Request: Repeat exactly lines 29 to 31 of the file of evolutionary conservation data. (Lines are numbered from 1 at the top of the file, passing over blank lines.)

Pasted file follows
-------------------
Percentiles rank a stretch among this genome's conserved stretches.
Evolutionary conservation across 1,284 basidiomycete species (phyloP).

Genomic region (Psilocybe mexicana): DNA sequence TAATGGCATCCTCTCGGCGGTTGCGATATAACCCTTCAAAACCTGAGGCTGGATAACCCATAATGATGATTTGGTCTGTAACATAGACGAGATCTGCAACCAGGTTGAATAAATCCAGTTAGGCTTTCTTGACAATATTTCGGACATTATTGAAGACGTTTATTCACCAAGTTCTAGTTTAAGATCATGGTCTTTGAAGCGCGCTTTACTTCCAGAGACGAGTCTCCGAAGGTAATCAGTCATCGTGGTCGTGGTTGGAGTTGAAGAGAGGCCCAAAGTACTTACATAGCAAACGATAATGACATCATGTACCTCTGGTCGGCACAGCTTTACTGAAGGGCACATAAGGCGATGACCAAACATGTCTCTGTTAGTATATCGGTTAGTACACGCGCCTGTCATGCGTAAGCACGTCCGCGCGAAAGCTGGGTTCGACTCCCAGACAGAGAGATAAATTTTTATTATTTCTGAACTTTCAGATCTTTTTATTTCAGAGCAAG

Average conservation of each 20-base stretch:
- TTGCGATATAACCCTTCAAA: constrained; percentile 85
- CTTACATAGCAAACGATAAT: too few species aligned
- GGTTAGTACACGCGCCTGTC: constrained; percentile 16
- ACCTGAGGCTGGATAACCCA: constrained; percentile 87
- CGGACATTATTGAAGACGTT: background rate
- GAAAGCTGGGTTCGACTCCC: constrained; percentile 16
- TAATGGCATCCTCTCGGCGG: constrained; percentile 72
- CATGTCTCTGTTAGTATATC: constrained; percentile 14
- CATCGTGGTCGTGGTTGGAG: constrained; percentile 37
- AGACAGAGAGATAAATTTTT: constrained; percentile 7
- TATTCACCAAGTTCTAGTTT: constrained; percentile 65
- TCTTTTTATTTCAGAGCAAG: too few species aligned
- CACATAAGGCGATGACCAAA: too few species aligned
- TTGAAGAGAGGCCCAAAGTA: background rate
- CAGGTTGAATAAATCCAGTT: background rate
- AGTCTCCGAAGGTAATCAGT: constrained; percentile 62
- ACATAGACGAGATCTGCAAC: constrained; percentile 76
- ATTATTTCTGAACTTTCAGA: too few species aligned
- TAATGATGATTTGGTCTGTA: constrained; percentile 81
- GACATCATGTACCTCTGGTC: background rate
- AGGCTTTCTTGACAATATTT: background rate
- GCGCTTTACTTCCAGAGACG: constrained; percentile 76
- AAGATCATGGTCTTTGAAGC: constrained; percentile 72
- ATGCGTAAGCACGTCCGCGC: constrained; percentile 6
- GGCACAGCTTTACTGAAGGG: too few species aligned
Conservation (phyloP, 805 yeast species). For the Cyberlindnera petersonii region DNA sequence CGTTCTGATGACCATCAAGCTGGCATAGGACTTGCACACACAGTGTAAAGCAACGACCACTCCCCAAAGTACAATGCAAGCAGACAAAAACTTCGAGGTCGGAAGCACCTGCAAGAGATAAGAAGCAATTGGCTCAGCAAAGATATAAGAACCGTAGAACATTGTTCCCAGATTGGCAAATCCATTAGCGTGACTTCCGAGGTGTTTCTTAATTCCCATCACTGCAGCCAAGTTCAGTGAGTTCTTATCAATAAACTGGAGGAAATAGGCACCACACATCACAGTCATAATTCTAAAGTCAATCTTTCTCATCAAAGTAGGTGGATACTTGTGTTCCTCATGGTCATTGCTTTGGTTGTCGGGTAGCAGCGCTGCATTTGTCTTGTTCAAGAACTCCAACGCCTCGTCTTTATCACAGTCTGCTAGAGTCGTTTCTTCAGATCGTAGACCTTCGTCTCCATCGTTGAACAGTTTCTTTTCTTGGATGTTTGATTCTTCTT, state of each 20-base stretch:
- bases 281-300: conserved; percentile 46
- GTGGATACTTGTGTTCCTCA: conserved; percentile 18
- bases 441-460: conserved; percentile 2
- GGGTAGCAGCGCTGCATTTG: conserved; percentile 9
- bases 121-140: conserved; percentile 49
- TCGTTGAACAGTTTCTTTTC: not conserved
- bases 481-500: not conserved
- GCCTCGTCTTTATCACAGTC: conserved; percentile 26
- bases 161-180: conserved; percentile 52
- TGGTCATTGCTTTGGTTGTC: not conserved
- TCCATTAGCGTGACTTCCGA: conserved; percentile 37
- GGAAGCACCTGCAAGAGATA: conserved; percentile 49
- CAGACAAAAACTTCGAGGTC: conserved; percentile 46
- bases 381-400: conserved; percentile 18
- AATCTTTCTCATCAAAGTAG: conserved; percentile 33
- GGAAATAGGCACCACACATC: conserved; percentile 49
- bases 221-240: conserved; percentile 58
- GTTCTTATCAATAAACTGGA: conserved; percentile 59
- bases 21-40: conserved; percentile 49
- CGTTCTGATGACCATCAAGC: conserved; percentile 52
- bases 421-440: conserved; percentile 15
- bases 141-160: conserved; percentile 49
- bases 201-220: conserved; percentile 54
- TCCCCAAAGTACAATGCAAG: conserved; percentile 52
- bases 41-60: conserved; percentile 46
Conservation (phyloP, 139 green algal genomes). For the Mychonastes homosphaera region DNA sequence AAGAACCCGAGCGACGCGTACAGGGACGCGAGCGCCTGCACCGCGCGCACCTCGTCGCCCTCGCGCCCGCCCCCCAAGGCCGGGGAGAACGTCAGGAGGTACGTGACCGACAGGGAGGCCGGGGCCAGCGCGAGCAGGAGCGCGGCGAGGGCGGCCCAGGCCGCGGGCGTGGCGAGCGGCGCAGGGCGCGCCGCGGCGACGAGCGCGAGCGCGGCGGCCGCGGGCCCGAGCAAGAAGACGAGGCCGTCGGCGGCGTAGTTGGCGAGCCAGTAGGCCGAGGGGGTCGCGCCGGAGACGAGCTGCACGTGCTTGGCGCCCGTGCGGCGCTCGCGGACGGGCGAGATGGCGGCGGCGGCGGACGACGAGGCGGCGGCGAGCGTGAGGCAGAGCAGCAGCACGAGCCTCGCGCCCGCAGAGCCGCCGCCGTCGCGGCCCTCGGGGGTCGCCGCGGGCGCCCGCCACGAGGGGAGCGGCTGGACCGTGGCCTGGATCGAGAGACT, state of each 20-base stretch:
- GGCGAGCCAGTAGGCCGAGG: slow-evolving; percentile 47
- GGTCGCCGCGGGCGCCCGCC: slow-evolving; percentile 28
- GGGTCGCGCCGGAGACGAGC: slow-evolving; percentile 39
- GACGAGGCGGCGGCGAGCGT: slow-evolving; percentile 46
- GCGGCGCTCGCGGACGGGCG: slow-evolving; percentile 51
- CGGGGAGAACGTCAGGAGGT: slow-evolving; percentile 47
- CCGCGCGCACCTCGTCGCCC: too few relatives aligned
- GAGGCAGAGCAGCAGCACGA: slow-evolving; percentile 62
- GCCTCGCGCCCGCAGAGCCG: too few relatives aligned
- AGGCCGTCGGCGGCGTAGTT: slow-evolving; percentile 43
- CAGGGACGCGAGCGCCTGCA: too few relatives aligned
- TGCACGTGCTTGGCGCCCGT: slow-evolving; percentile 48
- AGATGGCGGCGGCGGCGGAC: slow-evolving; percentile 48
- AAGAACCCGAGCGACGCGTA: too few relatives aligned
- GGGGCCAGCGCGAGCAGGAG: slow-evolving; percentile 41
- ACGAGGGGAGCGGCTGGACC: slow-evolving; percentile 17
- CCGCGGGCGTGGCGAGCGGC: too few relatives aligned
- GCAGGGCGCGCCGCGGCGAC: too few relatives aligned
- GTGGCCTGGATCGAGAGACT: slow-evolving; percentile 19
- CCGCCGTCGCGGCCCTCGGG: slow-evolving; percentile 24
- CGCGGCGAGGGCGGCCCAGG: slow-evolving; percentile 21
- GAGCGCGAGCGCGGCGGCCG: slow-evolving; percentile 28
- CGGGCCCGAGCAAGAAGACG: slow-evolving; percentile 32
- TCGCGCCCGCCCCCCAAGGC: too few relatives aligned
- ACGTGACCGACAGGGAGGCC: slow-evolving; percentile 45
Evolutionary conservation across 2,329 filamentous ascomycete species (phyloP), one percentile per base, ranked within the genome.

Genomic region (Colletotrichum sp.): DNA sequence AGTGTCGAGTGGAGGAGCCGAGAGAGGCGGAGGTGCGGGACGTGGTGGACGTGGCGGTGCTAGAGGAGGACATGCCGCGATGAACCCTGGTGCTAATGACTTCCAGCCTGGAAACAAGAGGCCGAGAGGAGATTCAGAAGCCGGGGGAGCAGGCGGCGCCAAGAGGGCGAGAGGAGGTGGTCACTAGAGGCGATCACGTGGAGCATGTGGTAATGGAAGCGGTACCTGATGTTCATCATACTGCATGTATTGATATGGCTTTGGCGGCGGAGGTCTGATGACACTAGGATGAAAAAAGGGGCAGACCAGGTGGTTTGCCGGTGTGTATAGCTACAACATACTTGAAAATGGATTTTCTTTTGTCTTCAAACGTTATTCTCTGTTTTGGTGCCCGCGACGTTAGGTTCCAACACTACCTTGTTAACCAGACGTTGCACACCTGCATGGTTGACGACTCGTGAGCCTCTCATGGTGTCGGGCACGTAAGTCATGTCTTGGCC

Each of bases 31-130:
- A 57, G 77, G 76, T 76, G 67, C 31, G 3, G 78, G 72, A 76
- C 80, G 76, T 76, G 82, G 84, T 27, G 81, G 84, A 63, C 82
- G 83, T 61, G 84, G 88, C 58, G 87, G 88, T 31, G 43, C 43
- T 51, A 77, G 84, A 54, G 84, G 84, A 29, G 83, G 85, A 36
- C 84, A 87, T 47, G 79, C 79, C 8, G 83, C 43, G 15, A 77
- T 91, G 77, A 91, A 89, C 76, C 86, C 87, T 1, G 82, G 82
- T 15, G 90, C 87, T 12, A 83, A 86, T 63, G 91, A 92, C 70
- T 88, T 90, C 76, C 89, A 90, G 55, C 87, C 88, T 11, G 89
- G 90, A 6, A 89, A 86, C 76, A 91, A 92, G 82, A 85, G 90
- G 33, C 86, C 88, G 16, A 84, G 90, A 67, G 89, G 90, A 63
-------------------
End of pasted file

- GGCACAGCTTTACTGAAGGG: too few species aligned
Conservation (phyloP, 805 yeast species). For the Cyberlindnera petersonii region DNA sequence CGTTCTGATGACCATCAAGCTGGCATAGGACTTGCACACACAGTGTAAAGCAACGACCACTCCCCAAAGTACAATGCAAGCAGACAAAAACTTCGAGGTCGGAAGCACCTGCAAGAGATAAGAAGCAATTGGCTCAGCAAAGATATAAGAACCGTAGAACATTGTTCCCAGATTGGCAAATCCATTAGCGTGACTTCCGAGGTGTTTCTTAATTCCCATCACTGCAGCCAAGTTCAGTGAGTTCTTATCAATAAACTGGAGGAAATAGGCACCACACATCACAGTCATAATTCTAAAGTCAATCTTTCTCATCAAAGTAGGTGGATACTTGTGTTCCTCATGGTCATTGCTTTGGTTGTCGGGTAGCAGCGCTGCATTTGTCTTGTTCAAGAACTCCAACGCCTCGTCTTTATCACAGTCTGCTAGAGTCGTTTCTTCAGATCGTAGACCTTCGTCTCCATCGTTGAACAGTTTCTTTTCTTGGATGTTTGATTCTTCTT, state of each 20-base stretch:
- bases 281-300: conserved; percentile 46